Thursday, 25 July 2013


For such a simple country lifestyle centred around an office job, routine chores, home cooking, a garden, and now that it's summer, an hour or two spent at the beach every now and then, my daily life has suddenly become - but probably always has been, as I now realise how subconsciously unaware of the reality of my life I may have been - too complex to note everything down that is of interest to write about in a post. Sadly, I am quite a few posts behind in my life (for a long-time experienced blogger, this is a novelty for me), and if it weren't for my habit of taking photos that remind me of a moment when a picture could say 1000 words, I would probably forget them all with the passing of time. For this reason, I don't want to dwell too much on the past - there are records of that which can be used for historical purposes; I would prefer to deal with the future time from where I find myself at this moment.
This amazing urban garden conceals a story of great personal effort.
I will admit to one thing about my writing, and that is that I rarely rely on sources other than my own personal experiences and photos. My photos are here and there, clicked, stored, re-stored, uploaded and blogged about, so at the moment, I do not have any fear of losing my memories. Apart from mainstream Greek/English newspapers and the occasional article from my Facebook newsfeed (I don't actually 'do' Twitter), I read little else on the web. I do not regret admitting that I do not read other blogs: I would be too easily influenced by other bloggers' work, which would mar the originality of my own work. So the inspiration for my posts comes from within me as much as possible. I like that - it's what gives my work some edge.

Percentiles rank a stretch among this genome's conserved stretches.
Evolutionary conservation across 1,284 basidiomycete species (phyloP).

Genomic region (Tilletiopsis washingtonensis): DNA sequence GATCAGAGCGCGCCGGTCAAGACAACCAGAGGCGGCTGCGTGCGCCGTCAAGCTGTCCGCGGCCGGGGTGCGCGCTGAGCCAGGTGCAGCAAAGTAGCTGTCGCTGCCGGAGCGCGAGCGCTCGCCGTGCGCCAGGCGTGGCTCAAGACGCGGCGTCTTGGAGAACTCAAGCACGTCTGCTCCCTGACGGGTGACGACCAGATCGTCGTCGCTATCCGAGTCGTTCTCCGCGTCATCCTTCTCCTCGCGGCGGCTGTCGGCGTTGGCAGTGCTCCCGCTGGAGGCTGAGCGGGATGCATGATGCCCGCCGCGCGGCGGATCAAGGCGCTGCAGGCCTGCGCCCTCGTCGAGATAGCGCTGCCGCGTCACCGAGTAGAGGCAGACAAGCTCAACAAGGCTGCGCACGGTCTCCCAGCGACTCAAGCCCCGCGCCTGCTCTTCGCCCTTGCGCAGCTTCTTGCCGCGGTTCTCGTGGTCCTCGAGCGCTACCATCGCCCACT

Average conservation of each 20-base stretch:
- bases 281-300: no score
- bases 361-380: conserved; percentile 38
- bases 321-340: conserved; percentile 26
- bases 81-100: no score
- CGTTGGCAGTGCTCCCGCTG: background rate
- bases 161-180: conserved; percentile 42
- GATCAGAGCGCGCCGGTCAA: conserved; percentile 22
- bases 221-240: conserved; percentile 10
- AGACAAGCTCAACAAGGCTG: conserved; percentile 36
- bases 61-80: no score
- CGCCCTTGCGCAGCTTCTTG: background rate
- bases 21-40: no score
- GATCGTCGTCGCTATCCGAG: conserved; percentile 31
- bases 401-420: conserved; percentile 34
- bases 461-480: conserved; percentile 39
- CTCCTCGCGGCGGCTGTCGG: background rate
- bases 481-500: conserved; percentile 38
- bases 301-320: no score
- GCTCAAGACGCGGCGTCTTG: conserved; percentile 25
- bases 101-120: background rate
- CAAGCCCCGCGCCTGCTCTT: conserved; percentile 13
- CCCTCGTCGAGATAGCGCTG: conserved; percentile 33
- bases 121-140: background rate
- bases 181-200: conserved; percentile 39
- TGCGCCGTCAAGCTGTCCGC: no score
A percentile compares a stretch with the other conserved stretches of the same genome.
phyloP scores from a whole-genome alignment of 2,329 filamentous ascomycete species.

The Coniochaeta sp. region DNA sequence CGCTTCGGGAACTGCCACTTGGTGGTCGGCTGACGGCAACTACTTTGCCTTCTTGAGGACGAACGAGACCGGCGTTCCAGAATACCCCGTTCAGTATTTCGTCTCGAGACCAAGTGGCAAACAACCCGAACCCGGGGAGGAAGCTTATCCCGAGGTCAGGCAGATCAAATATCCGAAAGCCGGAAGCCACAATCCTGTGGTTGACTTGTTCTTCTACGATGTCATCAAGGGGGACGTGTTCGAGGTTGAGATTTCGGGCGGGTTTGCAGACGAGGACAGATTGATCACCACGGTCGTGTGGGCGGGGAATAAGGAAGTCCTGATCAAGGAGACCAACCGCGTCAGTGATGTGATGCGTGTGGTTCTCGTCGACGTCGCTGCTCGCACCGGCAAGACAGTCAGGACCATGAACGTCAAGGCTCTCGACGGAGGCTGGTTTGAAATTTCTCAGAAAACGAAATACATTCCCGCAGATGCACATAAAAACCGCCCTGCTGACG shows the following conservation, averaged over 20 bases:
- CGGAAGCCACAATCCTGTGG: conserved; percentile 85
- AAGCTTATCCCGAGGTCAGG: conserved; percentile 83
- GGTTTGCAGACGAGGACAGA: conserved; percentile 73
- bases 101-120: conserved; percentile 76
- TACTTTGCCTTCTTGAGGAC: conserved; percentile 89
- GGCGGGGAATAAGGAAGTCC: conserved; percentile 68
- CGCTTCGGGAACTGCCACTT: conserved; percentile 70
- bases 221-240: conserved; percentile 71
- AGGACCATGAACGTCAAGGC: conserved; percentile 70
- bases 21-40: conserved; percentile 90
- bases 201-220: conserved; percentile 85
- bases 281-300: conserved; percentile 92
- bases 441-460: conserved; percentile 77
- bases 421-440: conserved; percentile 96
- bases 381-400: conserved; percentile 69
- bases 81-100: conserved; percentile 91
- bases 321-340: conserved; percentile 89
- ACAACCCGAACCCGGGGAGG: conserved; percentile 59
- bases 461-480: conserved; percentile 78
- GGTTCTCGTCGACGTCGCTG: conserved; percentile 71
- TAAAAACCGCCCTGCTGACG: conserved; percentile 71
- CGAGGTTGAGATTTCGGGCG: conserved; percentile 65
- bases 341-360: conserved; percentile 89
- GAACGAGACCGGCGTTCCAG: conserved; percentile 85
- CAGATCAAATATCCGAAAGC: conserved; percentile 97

Through typed Skype messages, my kids cooked their first omelette on their own.
I generally don't do any research on myself: who is reading me, who is quoting me, who is interested in me. This worries many writers, but I have a feeling that these worries are mainly market-oriented. Since I have nothing to sell, I do not need to worry about who is copying me. I attribute this to a declining interest on my part in perpetuating any myths or creating any glorification about myself. We've seen this happen too often to people who suddenly find themselves in the midst of the public eye, and their careers fall as sharply as they rose. As a mother and family-minded person, this is quite frankly the last thing I need in our lives.

OMG & 3LOL - souvlaki bar near the Venetian harbour
So it was a pleasant surprise to be interviewed by the BBC4 radio Food Programme which has prepared a show on Frugal Food, to be aired this weekend. The frugal life is suddenly arousing some interest among the wider public. I was informed that I was the only non-British food blogger to be interviewed, as a kind of exception was made given that I was living in a country that is going though severe economic austerity. From a recent article in the Food section of the Guardian, I also notice that one of the food bloggers (Jack Munroe) whose writing did actually interest me enough to follow her blog was also interviewed for the same show, which gives me some satisfaction, as if I have carved some kind of niche for myself.  Both our blogs are seen as controversial for the simple reason that we, from different ends of Europe (Greece vs England), living in different environments (rural vs urban), are telling the world that we can do it. By showcasing frugality, we become the butt of all prejudiced jokes: people consider us misguided and untruthful, judging from the comments on the mainstream media whenever Jack Munroe's frugal lifestyle come up in the news. Damn us then: I've decided that there is no point preaching to the unconverted. For this reason, I support private individual cases rather than public collective efforts, where I have more control over how I can help.